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Author

Tracy Garnar

Bio: Tracy Garnar is an academic researcher from University of Arizona. The author has contributed to research in topics: Impunity. The author has co-authored 1 publications.
Topics: Impunity

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TL;DR: This paper examined how gun sellers mobilized masculinity as a means of expressing and engaging in partisanship and argued that partisanship can be understood as a gendered practice that provides insight into how conservatives make political meaning in their everyday lives.
Abstract: How does gender shape how conservatives “do partisanship”? This paper draws on interviews with a group of conservative Americans—gun sellers—during a year of record gun sales amid a global pandemic, civil unrest, and democratic instability. In 2020, gun sellers navigated an increasingly diverse clientele, including what they understood as an increase in liberal, progressive, and leftist gun buyers. This unique influx bucked decades-long trends of partisan sorting in America and compelled gun sellers to “do partisanship” as they fielded the new gun buyers in their stores. Integrating the literatures on the gender gap in partisanship with scholarship on hegemonic masculinity, this paper examines how gun sellers mobilized masculinity as a means of expressing and engaging in partisanship. Our analysis details how interviewees (1) embrace a brand of hegemonic masculinity that champions self-preservation and preparedness, (2) define themselves against liberal politics and policies they deem emasculating, and (3) draw partisan boundaries around gun ownership that reinforce conservatives as responsible gun owners while denigrating liberals as emotional, impressionable, and incompetent. We argue that partisanship can be understood as a gendered practice that provides insight into how conservatives make political meaning in their everyday lives.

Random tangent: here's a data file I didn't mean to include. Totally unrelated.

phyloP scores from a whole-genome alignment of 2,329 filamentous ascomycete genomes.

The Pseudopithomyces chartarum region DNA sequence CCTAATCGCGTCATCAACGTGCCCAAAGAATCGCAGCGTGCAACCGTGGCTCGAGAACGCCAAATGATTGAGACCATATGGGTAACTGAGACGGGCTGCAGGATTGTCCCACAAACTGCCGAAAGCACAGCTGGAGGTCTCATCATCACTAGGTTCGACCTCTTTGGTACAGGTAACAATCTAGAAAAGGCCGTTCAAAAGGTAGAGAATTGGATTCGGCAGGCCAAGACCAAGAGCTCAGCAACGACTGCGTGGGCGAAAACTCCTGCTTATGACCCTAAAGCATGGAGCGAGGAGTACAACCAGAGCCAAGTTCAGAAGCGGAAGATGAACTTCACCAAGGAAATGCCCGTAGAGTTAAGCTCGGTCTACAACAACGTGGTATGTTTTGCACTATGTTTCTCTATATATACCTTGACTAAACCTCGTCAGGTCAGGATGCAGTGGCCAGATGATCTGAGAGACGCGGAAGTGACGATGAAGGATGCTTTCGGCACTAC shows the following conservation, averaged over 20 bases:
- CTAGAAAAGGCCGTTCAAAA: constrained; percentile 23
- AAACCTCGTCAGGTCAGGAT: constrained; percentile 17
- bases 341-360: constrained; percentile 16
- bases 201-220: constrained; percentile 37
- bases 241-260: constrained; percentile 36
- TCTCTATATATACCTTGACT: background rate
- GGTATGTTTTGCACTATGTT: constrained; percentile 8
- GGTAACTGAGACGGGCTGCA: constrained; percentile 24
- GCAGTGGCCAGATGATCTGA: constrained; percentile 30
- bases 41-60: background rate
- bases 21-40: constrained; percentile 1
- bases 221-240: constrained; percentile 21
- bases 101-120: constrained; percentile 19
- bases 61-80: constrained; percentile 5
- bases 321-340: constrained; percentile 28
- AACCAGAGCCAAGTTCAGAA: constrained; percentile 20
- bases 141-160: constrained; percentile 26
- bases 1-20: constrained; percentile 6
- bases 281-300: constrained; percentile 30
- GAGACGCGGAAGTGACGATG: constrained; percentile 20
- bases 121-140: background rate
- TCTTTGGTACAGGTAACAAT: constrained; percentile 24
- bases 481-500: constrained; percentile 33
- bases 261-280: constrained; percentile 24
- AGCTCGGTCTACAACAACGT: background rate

1 citations